December 2016 - Getting Serious About Diversity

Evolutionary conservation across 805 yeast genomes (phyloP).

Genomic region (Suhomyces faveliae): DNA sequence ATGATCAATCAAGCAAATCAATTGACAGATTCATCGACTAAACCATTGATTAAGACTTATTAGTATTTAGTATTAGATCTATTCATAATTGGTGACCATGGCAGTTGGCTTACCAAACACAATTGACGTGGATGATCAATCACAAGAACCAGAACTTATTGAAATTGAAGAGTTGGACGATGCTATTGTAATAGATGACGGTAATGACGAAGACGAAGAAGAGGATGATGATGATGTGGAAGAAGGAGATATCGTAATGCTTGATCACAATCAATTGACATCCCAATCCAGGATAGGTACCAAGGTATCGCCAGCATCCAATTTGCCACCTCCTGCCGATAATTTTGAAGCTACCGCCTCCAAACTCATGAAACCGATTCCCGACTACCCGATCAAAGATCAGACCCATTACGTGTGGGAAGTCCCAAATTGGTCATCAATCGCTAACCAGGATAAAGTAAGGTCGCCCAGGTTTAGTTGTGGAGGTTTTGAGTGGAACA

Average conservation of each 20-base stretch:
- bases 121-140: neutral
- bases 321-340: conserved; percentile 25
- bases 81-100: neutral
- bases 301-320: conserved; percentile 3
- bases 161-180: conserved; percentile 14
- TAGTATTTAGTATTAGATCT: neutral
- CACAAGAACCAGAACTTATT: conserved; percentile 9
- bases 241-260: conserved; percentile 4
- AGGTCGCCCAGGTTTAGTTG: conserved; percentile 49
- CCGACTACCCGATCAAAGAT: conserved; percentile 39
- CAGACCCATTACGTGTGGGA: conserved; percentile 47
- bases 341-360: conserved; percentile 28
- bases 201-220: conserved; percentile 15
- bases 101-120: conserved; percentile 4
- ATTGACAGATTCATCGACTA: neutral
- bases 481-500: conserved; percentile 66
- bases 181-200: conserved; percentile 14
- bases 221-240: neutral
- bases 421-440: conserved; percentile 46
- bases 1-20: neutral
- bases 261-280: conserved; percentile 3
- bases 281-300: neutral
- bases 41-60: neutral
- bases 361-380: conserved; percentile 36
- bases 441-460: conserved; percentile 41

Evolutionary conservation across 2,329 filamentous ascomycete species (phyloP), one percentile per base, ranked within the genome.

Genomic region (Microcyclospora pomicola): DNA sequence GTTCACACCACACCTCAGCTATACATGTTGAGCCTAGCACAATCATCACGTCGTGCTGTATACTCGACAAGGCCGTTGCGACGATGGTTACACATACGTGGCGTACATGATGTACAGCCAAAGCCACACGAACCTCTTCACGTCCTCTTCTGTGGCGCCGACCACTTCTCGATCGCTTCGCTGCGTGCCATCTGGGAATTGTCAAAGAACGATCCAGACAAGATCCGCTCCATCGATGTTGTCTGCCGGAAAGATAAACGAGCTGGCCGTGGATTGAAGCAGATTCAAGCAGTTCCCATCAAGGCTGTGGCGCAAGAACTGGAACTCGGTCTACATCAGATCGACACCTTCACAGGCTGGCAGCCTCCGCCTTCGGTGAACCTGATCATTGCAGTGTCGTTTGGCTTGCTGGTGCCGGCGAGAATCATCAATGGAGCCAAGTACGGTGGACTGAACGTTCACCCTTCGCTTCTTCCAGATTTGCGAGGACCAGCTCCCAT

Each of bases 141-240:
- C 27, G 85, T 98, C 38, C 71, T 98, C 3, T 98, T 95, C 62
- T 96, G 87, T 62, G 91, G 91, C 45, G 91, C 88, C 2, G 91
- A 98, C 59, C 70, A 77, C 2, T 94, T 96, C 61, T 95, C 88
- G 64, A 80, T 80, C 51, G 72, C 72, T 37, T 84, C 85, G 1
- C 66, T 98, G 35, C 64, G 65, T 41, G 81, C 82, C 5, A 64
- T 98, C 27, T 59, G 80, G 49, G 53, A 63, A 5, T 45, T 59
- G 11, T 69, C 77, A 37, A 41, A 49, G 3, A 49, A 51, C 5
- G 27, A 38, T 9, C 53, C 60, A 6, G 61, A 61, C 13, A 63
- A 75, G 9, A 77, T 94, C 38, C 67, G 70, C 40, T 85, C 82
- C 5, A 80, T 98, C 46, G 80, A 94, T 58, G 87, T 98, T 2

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50 | TH E M R EP O RT O R I G I NAT I O N S E R V I C I N G A NA LY T I C S S E C O N DA R Y M A R K E T ANALYTICS THE LATEST The Trouble With Rural Housing Is... Rural housing is aging, and so are its inhabitants. O ver the next 15 years, urban and rural com- munities in the United States will both see their populations grow. The dif- ference is that in rural areas, the increase will be mostly elderly citizens. That's according to a new study from the Urban Institute, which also made the point that it's not just people who are aging in rural America, it's the houses themselves. The institute said that rural housing stock is already much older than that found in cities and as a result is not especially friendly to popula - tions that will be aging in place. "The bottom line," the report stated, is that "we are not ready to house people safely and ad - equately in our rapidly aging rural communities." According to the report, rural America is barely growing but rapidly aging. Between 2010 and 2020, rural populations will grow by just 2 percent, while urban populations will increase by 9 percent, the institute reported. However, between 2020 and 2030; rural population growth will slow to just 1 percent, while urban populations will grow by 8 percent. And it just gets more exaggerated from there. Moreover, demand will not necessarily decrease just because of slow growth. The average per - son today lives longer and is more independent than in past genera- tions, but "a house deteriorates with time, so new housing must be built or existing housing reha- bilitated," the report stated. While new construction is good for jobs and built-in benefits and features, older homes are often built strong and spacious and can be retrofitted for aging-in-place popula - tions. And rural communities tend to have more older structures than cities, which regularly see old buildings razed in favor of new construction. This, the institute said, makes getting into those older rural houses an urgent issue. The institute outlined four ways to help meet the needs of the growing rural elderly population: increasing labor force training to properly rehabilitate the old housing stock in rural America to today's standards; ensure that capital is available for rehabilitation and not just new construction through new sources of financing and government subsidies; encouraging seniors to move to smaller, newer homes and take advantage of govern - ment programs and private-sector actions to do so; and expanding home equity programs. "The entire country needs to prepare to adequately and afford - ably house the large number of aging baby boomers, but the loss of younger households in rural areas means rural areas will feel the effects first," the report said. "Caring for our seniors requires us to renew planning and invest - ment in rural areas." 'As-Is' Homes are Gaining a Higher Market Share Zillow finds an increase in homes that "need work," especially in hot and high-end markets. T hanks to rising home prices and increasing competition, inventories around the country are tight. As a result, the competitive advantage has turned toward the humble fixer-upper. Zillow reported that the cur - rent competitive environment in housing may be giving sellers more flexibility to list their homes for sale "as-is" without needing to fix them up first. According to the firm, there are 12 percent more homes on the market now than five years ago that have listings with phrases like "fixer-upper," "TLC," and "needs work." That percentage is even higher in hot markets and among more expensive homes. Nationally, fixer-uppers priced within the top third of their markets saw the biggest surge in inventory over the last five years, rising nearly 35 percent, Zillow reported. Conversely, affordably priced fixer-uppers, or those valued within the bottom tier, increased less than 3 percent. In some hot markets like Seattle, standard for-sale inventory has decreased 10 percent over the past five years, even as fixer-upper listings increased 33 percent over the same time period. The age of the typical home sold has also nearly doubled. In 2006, homes were typically 15 years old when sold. By the end of 2015 the me - dian age was 28. Somewhat of an anomaly was Baltimore. Baltimore is not usually considered a hot market and has a lot of lower-priced inventory, yet the city topped Zillow's list of markets where the percent - age of fixer-uppers has increased since 2011—110 percent. Portland was a close second, with a 106 percent increase. At the other end, Sacramento saw a 46 percent decrease in fixer-upper listings. "Across the country, homes are selling fast and for high prices," said Svenja Gudell, Zillow's Chief Economist. "Sellers are in the driver's seat, with the freedom to list their home for sale 'as-is' with - out worrying about price cuts or the home sitting on the market. And without sufficient new con- struction the housing stock has aged, so home buyers are finding more and more homes on the market in need of a little TLC."

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